The mullahs took over in Teheran, and have kept a grip on power ever since. But now, argues Farah, that grip is slipping. The signs of change are everywhere, and no amount of bravado by the regime can conceal them.
``They are growing weaker,'' she says, ``because they do not have legitimacy. Every day I am at my desk. I am in touch with what is happening. The people send me e-mails, letters, faxes. Most of them are from younger people. They are desperate for change.''
What do the people say?
``That we are miserable, and we are waiting for you. We want to be free. We want to be out of the darkness. That is how I describe the Islamic Republic: the darkness,'' says Farah. ``Persia was a cradle of civilisation. We were known for our culture, our science, our philosophy, architecture, poetry, all these beautiful things, and now, in the 21st century, is this really the regime we want to have?''
In her book, Farah is eloquent on her early days in exile. Traveling with what she claims were only 15 suitcases (none of which, she would like it to be known, contained the Iranian crown jewels), the Pahlavis were shunted around the world as each country that received them was hit by a barrage of threats from Teheran. Despite rumors that the family had escaped with some US$100 million (HK$780 million), old friends no longer cared to see them, and those with whom the Shah had done good business in the past now excused themselves, and pointed out the need to protect their broader interests.
``People change when you are not in power,'' says Farah. ``It was a difficult time for us. I lived hour-to-hour, day-to-day. We never knew when we would have to move again. But I had to survive for my children. Now I look with pity on those who changed. What I say, and what I have learned in these 25 years, is that life is a struggle for all of us. You can lose your position, your possessions, your country, your loved ones, but you shouldn't lose your dignity or your courage.''
Her three eldest children now live in the United States. The youngest, Princess Leila, died in 2001, aged 31, after taking a drugs overdose in a London hotel suite. It later emerged she had battled with depression for years, although there was no evidence that the overdose was intentional, and, says, her mother: ``I will never believe that she killed herself.
``Leila was badly affected by the events of her childhood, and, particularly, the death of her father. We were separated as a family. She had to read terrible propaganda about us all, and although she was a very strong person, I think she suffered as a result. She loved to go out, and she loved to talk. She was a wonderful counselor for her friends, but she couldn't be to herself.''
Farah's greatest hope is to return home before she dies. ``I do not wish exile on anyone,'' she says. ``Especially when you see your country suffering without you.''
Not that life in Paris is unbearable. Although for years after the Shah's downfall she lived, Rushdie-style, under the threat of assassination, these days Farah can move more freely. She goes to restaurants, drinks coffee at the bistro au coin, and, even if, as she claims, the estimates of the money the Shah took out of Iran are grossly exaggerated, she appears to survive in enviable comfort.
What she misses ``are the things that are familiar to you. The things you can no longer see, cannot smell, cannot hear, cannot touch. I miss the people, the trees, the mountains.'' Iran, she says, is in desperate trouble, its masses disillusioned by the revolution and its brightest citizens fleeing abroad. ``The situation is heartbreaking,'' she says.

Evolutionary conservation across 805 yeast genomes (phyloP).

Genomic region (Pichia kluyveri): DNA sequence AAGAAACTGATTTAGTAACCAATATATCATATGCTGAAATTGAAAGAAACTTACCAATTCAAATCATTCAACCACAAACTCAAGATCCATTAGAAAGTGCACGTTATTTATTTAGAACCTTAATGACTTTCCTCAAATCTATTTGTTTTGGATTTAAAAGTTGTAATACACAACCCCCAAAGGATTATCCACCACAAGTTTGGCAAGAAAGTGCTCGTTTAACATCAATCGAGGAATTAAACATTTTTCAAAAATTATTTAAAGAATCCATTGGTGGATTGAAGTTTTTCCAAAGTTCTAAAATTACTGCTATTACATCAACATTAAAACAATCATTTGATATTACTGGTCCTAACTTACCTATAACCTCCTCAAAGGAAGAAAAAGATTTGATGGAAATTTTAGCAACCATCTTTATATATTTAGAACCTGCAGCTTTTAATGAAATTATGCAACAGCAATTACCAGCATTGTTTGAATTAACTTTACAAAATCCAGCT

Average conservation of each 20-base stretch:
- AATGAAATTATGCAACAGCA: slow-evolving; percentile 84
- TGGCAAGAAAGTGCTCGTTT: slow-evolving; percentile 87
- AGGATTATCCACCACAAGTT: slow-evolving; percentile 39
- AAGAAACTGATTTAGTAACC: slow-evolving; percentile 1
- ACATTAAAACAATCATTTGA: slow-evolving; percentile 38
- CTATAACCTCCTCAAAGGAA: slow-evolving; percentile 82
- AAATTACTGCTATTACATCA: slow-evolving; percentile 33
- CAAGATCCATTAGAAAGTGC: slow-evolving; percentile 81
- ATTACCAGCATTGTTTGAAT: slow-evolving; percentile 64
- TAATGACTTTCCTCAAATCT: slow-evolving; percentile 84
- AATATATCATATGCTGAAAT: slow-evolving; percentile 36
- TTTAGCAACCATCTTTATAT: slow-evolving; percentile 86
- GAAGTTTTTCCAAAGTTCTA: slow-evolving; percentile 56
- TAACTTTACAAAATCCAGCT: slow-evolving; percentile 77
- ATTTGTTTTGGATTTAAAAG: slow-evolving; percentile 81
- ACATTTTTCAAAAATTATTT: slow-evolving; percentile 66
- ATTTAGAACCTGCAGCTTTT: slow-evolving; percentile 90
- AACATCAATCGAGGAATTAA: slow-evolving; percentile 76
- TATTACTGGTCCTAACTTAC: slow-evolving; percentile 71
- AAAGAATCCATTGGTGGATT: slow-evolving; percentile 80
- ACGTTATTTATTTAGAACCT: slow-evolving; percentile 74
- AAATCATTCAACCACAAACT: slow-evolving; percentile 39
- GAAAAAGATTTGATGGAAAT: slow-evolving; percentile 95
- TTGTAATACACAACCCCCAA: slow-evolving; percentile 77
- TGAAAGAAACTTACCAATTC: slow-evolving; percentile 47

``Many young people are drug-addicted because they are so depressed, many young women are forced into prostitution because of poverty. There are mothers - I tell you things that are difficult for me to say - who sell their daughters to countries on the other side of the Persian Gulf for US$1,000 for their virginity. There are people begging on the streets - never did this happen before in Iran - people selling their organs to survive.''
The success of Farah's book, a bestseller in France and the United States, suggests there is a market in unashamedly one-sided, rose-tinted accounts of the achievements of the Shah's 36-year reign. But why, I ask her, if the Shah did so much good, were 500,000 people waiting at the airport in Teheran to welcome the Ayatollah Khomeini back from exile?
She admits, cautiously, that the pace of the Shah's changes may have been too fast for a country that ``at the start of the 20th century was still in the Middle Ages,'' that the Shah's style of strong rule may have been ill-suited to accommodating strongly differing views in society, and ``that perhaps we should have been more humble.''
Humility was never the Shah's forte. In 1971, in the ancient city of Persepolis, he threw what has been described as the biggest party in history to celebrate the 2,500th anniversary of the Persian empire. The catering was provided by Maxim's, the court uniforms by Lanvin, the goblets by Baccarat. Elizabeth Arden created a new line of cosmetics christened Farah, and, except for the caviar, all the food and wine was flown in from Paris. It cost more than US$200 million.
Even today, Farah takes exception to the notion that the party was overblown. ``This was one celebration in 2,500 years,'' she huffs. ``A celebration of the nation's history. Our critics couldn't see that. They were putting out propaganda.
``We were not extravagant people. I always hear about our palaces. Well, go and see the palaces. There was only one, and a couple of villas. But always I hear about the way we lived, the food we ate, the servants we had.''
Her eyes narrow. ``I have been in real palaces in Europe where a couple of paintings on the wall would be worth more than all our palaces.''